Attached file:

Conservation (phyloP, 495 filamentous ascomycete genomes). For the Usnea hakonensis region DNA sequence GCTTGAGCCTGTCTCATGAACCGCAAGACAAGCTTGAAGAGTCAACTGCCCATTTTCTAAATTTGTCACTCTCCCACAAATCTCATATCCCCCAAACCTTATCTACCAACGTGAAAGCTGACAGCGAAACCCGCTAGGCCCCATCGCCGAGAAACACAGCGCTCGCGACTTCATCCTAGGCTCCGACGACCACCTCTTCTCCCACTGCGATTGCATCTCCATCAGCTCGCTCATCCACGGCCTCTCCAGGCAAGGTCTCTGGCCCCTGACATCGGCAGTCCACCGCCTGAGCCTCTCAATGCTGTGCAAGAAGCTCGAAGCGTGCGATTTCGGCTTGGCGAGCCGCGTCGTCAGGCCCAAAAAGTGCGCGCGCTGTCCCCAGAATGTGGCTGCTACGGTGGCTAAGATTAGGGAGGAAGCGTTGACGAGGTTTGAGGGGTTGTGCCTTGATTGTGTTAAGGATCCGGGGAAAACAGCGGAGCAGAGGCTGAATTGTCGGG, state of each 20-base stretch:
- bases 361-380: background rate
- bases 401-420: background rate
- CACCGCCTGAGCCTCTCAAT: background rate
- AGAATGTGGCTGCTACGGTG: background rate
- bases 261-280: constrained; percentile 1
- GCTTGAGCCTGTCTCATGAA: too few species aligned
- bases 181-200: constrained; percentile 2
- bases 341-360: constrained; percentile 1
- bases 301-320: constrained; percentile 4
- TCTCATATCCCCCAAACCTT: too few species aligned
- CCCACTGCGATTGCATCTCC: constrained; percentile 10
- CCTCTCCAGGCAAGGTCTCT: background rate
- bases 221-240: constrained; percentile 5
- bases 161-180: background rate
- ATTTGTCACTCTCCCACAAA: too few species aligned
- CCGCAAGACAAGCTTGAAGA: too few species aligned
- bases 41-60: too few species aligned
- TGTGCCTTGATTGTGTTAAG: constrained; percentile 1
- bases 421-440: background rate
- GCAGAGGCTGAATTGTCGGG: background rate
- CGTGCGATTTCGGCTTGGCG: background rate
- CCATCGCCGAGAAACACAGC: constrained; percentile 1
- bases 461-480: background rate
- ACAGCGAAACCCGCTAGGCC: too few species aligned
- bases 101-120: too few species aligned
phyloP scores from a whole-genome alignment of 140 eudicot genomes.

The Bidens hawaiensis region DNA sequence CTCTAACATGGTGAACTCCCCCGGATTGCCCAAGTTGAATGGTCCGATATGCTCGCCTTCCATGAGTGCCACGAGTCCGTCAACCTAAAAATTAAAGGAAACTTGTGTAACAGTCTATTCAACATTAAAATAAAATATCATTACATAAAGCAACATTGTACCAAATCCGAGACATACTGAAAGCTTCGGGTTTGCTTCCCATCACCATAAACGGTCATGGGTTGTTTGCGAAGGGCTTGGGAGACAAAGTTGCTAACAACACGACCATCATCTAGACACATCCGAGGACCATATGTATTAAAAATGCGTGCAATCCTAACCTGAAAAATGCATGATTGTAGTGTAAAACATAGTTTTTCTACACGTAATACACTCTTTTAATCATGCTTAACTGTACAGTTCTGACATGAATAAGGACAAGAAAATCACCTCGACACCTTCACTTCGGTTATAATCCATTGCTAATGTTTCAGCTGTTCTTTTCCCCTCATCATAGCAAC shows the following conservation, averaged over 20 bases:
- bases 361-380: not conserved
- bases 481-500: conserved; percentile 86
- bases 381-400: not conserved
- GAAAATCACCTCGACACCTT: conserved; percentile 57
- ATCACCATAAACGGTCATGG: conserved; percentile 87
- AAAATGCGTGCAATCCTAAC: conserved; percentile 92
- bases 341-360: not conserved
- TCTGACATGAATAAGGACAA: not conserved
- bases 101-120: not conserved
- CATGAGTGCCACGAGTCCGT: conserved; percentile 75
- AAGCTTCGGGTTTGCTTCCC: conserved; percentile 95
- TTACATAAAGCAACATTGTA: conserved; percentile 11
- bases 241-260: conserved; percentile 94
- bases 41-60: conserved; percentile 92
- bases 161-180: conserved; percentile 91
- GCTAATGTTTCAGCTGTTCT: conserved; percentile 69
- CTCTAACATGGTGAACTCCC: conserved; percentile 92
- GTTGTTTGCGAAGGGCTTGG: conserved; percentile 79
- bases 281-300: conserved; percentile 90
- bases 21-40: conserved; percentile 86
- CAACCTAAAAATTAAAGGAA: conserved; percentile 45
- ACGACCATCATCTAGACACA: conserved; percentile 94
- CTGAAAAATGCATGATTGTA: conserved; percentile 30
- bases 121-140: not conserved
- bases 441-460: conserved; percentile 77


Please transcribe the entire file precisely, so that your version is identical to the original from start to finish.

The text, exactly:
Conservation (phyloP, 495 filamentous ascomycete genomes). For the Usnea hakonensis region DNA sequence GCTTGAGCCTGTCTCATGAACCGCAAGACAAGCTTGAAGAGTCAACTGCCCATTTTCTAAATTTGTCACTCTCCCACAAATCTCATATCCCCCAAACCTTATCTACCAACGTGAAAGCTGACAGCGAAACCCGCTAGGCCCCATCGCCGAGAAACACAGCGCTCGCGACTTCATCCTAGGCTCCGACGACCACCTCTTCTCCCACTGCGATTGCATCTCCATCAGCTCGCTCATCCACGGCCTCTCCAGGCAAGGTCTCTGGCCCCTGACATCGGCAGTCCACCGCCTGAGCCTCTCAATGCTGTGCAAGAAGCTCGAAGCGTGCGATTTCGGCTTGGCGAGCCGCGTCGTCAGGCCCAAAAAGTGCGCGCGCTGTCCCCAGAATGTGGCTGCTACGGTGGCTAAGATTAGGGAGGAAGCGTTGACGAGGTTTGAGGGGTTGTGCCTTGATTGTGTTAAGGATCCGGGGAAAACAGCGGAGCAGAGGCTGAATTGTCGGG, state of each 20-base stretch:
- bases 361-380: background rate
- bases 401-420: background rate
- CACCGCCTGAGCCTCTCAAT: background rate
- AGAATGTGGCTGCTACGGTG: background rate
- bases 261-280: constrained; percentile 1
- GCTTGAGCCTGTCTCATGAA: too few species aligned
- bases 181-200: constrained; percentile 2
- bases 341-360: constrained; percentile 1
- bases 301-320: constrained; percentile 4
- TCTCATATCCCCCAAACCTT: too few species aligned
- CCCACTGCGATTGCATCTCC: constrained; percentile 10
- CCTCTCCAGGCAAGGTCTCT: background rate
- bases 221-240: constrained; percentile 5
- bases 161-180: background rate
- ATTTGTCACTCTCCCACAAA: too few species aligned
- CCGCAAGACAAGCTTGAAGA: too few species aligned
- bases 41-60: too few species aligned
- TGTGCCTTGATTGTGTTAAG: constrained; percentile 1
- bases 421-440: background rate
- GCAGAGGCTGAATTGTCGGG: background rate
- CGTGCGATTTCGGCTTGGCG: background rate
- CCATCGCCGAGAAACACAGC: constrained; percentile 1
- bases 461-480: background rate
- ACAGCGAAACCCGCTAGGCC: too few species aligned
- bases 101-120: too few species aligned
phyloP scores from a whole-genome alignment of 140 eudicot genomes.

The Bidens hawaiensis region DNA sequence CTCTAACATGGTGAACTCCCCCGGATTGCCCAAGTTGAATGGTCCGATATGCTCGCCTTCCATGAGTGCCACGAGTCCGTCAACCTAAAAATTAAAGGAAACTTGTGTAACAGTCTATTCAACATTAAAATAAAATATCATTACATAAAGCAACATTGTACCAAATCCGAGACATACTGAAAGCTTCGGGTTTGCTTCCCATCACCATAAACGGTCATGGGTTGTTTGCGAAGGGCTTGGGAGACAAAGTTGCTAACAACACGACCATCATCTAGACACATCCGAGGACCATATGTATTAAAAATGCGTGCAATCCTAACCTGAAAAATGCATGATTGTAGTGTAAAACATAGTTTTTCTACACGTAATACACTCTTTTAATCATGCTTAACTGTACAGTTCTGACATGAATAAGGACAAGAAAATCACCTCGACACCTTCACTTCGGTTATAATCCATTGCTAATGTTTCAGCTGTTCTTTTCCCCTCATCATAGCAAC shows the following conservation, averaged over 20 bases:
- bases 361-380: not conserved
- bases 481-500: conserved; percentile 86
- bases 381-400: not conserved
- GAAAATCACCTCGACACCTT: conserved; percentile 57
- ATCACCATAAACGGTCATGG: conserved; percentile 87
- AAAATGCGTGCAATCCTAAC: conserved; percentile 92
- bases 341-360: not conserved
- TCTGACATGAATAAGGACAA: not conserved
- bases 101-120: not conserved
- CATGAGTGCCACGAGTCCGT: conserved; percentile 75
- AAGCTTCGGGTTTGCTTCCC: conserved; percentile 95
- TTACATAAAGCAACATTGTA: conserved; percentile 11
- bases 241-260: conserved; percentile 94
- bases 41-60: conserved; percentile 92
- bases 161-180: conserved; percentile 91
- GCTAATGTTTCAGCTGTTCT: conserved; percentile 69
- CTCTAACATGGTGAACTCCC: conserved; percentile 92
- GTTGTTTGCGAAGGGCTTGG: conserved; percentile 79
- bases 281-300: conserved; percentile 90
- bases 21-40: conserved; percentile 86
- CAACCTAAAAATTAAAGGAA: conserved; percentile 45
- ACGACCATCATCTAGACACA: conserved; percentile 94
- CTGAAAAATGCATGATTGTA: conserved; percentile 30
- bases 121-140: not conserved
- bases 441-460: conserved; percentile 77